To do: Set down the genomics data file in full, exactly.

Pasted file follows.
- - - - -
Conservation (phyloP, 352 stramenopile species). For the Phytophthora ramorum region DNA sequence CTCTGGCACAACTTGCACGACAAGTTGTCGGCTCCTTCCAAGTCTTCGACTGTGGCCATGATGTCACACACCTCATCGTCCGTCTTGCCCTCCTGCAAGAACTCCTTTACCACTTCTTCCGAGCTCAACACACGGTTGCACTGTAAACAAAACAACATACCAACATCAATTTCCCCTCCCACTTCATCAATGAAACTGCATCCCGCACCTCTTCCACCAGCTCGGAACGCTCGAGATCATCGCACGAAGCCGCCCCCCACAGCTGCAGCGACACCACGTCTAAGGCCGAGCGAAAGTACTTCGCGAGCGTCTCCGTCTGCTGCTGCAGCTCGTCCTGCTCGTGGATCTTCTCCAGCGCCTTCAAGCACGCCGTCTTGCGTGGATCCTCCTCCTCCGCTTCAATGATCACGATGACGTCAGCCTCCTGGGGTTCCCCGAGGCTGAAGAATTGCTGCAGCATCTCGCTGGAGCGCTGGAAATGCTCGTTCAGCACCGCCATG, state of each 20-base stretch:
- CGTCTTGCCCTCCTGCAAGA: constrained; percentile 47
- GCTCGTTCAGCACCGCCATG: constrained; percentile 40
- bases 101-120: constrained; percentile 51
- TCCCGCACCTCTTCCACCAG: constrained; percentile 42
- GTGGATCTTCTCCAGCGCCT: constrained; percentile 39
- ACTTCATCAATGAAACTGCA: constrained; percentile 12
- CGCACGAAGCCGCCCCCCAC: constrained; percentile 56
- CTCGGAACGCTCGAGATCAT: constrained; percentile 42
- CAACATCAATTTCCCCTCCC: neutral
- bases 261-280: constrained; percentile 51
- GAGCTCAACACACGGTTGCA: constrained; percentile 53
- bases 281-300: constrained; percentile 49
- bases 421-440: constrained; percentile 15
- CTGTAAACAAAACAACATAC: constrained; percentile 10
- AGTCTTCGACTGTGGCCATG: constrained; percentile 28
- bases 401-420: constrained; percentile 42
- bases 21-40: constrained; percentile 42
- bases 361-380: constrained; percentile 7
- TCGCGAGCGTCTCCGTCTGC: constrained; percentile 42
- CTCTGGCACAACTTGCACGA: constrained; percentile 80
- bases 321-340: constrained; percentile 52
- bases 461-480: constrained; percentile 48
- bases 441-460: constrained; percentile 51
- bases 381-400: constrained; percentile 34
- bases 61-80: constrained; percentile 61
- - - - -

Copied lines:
Conservation (phyloP, 352 stramenopile species). For the Phytophthora ramorum region DNA sequence CTCTGGCACAACTTGCACGACAAGTTGTCGGCTCCTTCCAAGTCTTCGACTGTGGCCATGATGTCACACACCTCATCGTCCGTCTTGCCCTCCTGCAAGAACTCCTTTACCACTTCTTCCGAGCTCAACACACGGTTGCACTGTAAACAAAACAACATACCAACATCAATTTCCCCTCCCACTTCATCAATGAAACTGCATCCCGCACCTCTTCCACCAGCTCGGAACGCTCGAGATCATCGCACGAAGCCGCCCCCCACAGCTGCAGCGACACCACGTCTAAGGCCGAGCGAAAGTACTTCGCGAGCGTCTCCGTCTGCTGCTGCAGCTCGTCCTGCTCGTGGATCTTCTCCAGCGCCTTCAAGCACGCCGTCTTGCGTGGATCCTCCTCCTCCGCTTCAATGATCACGATGACGTCAGCCTCCTGGGGTTCCCCGAGGCTGAAGAATTGCTGCAGCATCTCGCTGGAGCGCTGGAAATGCTCGTTCAGCACCGCCATG, state of each 20-base stretch:
- CGTCTTGCCCTCCTGCAAGA: constrained; percentile 47
- GCTCGTTCAGCACCGCCATG: constrained; percentile 40
- bases 101-120: constrained; percentile 51
- TCCCGCACCTCTTCCACCAG: constrained; percentile 42
- GTGGATCTTCTCCAGCGCCT: constrained; percentile 39
- ACTTCATCAATGAAACTGCA: constrained; percentile 12
- CGCACGAAGCCGCCCCCCAC: constrained; percentile 56
- CTCGGAACGCTCGAGATCAT: constrained; percentile 42
- CAACATCAATTTCCCCTCCC: neutral
- bases 261-280: constrained; percentile 51
- GAGCTCAACACACGGTTGCA: constrained; percentile 53
- bases 281-300: constrained; percentile 49
- bases 421-440: constrained; percentile 15
- CTGTAAACAAAACAACATAC: constrained; percentile 10
- AGTCTTCGACTGTGGCCATG: constrained; percentile 28
- bases 401-420: constrained; percentile 42
- bases 21-40: constrained; percentile 42
- bases 361-380: constrained; percentile 7
- TCGCGAGCGTCTCCGTCTGC: constrained; percentile 42
- CTCTGGCACAACTTGCACGA: constrained; percentile 80
- bases 321-340: constrained; percentile 52
- bases 461-480: constrained; percentile 48
- bases 441-460: constrained; percentile 51
- bases 381-400: constrained; percentile 34
- bases 61-80: constrained; percentile 61